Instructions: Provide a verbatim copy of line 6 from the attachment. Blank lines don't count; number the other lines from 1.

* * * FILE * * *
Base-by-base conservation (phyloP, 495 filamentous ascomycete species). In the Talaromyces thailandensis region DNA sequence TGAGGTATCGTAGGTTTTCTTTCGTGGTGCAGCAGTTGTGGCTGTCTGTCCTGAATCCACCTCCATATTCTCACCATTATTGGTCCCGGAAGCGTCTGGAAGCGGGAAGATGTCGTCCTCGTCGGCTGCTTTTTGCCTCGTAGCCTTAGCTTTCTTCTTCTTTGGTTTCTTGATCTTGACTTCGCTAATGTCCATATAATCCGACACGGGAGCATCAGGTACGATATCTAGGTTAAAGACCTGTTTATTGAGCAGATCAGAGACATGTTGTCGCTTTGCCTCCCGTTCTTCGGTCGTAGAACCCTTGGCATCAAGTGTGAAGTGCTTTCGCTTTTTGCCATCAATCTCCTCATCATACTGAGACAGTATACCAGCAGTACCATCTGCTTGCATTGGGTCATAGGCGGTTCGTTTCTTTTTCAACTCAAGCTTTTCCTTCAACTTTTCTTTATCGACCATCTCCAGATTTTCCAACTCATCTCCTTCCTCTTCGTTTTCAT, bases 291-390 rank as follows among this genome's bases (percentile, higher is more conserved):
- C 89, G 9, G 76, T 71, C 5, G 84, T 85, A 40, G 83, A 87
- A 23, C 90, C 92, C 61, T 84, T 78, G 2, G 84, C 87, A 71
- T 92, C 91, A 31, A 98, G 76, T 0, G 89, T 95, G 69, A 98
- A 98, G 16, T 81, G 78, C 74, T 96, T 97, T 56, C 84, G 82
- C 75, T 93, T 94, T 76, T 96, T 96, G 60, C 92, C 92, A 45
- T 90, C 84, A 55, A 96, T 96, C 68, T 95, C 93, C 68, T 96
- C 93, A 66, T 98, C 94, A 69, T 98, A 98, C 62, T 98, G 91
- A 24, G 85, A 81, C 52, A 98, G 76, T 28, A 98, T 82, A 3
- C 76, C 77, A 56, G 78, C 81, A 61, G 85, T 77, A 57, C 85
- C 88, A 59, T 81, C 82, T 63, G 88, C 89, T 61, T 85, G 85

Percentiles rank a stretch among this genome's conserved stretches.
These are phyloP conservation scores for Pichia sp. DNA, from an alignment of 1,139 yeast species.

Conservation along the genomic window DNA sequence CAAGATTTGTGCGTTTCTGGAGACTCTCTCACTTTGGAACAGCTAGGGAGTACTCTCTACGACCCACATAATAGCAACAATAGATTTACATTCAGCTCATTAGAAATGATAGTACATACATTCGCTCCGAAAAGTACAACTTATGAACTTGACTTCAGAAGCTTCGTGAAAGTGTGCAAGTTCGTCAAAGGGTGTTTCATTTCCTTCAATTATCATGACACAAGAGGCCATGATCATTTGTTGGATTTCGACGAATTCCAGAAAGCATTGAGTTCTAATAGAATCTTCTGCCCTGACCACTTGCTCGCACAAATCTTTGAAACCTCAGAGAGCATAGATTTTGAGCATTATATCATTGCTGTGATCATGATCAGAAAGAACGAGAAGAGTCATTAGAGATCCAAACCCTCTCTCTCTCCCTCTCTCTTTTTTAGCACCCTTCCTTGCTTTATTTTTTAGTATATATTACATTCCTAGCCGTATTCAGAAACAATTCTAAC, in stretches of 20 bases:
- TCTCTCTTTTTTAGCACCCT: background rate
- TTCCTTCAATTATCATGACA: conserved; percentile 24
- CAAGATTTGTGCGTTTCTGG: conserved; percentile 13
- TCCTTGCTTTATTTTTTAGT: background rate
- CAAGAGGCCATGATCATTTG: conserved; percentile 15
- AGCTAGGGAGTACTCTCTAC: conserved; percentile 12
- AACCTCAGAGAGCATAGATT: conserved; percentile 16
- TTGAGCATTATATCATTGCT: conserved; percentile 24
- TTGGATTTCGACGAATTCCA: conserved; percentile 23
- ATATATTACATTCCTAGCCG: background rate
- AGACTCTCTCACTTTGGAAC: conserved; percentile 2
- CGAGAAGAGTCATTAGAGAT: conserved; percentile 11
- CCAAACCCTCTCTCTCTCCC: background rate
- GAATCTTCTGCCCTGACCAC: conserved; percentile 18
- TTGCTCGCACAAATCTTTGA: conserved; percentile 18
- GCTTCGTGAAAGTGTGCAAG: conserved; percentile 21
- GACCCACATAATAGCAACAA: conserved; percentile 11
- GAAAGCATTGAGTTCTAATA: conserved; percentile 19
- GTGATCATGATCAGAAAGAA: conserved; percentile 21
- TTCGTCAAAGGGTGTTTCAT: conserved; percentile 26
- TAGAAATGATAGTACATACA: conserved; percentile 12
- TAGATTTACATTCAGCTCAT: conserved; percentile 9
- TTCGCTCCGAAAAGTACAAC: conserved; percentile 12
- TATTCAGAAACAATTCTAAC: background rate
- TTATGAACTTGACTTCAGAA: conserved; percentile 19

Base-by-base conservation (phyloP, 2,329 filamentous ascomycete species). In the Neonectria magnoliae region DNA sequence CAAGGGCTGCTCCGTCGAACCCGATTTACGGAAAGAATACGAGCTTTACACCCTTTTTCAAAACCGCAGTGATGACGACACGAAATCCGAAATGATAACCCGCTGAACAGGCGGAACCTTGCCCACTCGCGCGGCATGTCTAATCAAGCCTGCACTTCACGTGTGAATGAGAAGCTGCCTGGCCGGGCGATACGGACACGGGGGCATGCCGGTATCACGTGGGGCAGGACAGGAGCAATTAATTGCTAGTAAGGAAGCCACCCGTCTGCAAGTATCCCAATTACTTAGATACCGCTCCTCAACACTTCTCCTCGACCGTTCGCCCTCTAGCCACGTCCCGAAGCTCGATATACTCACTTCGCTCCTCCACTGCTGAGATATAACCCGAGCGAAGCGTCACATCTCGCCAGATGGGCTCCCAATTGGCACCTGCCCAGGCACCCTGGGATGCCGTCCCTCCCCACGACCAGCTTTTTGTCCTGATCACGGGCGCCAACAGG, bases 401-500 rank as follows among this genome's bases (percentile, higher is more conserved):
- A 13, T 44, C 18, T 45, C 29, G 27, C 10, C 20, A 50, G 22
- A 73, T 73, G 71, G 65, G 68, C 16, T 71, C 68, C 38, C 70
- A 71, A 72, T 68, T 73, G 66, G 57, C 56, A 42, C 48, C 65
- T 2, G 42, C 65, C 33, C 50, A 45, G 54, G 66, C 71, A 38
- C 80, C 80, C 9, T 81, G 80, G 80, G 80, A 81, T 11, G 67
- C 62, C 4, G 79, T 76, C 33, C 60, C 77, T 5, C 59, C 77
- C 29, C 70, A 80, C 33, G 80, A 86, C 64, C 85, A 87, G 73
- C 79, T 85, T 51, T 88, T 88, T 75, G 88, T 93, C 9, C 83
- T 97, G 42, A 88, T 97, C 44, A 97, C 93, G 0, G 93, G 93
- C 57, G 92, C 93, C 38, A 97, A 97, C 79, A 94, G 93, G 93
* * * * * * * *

- C 75, T 93, T 94, T 76, T 96, T 96, G 60, C 92, C 92, A 45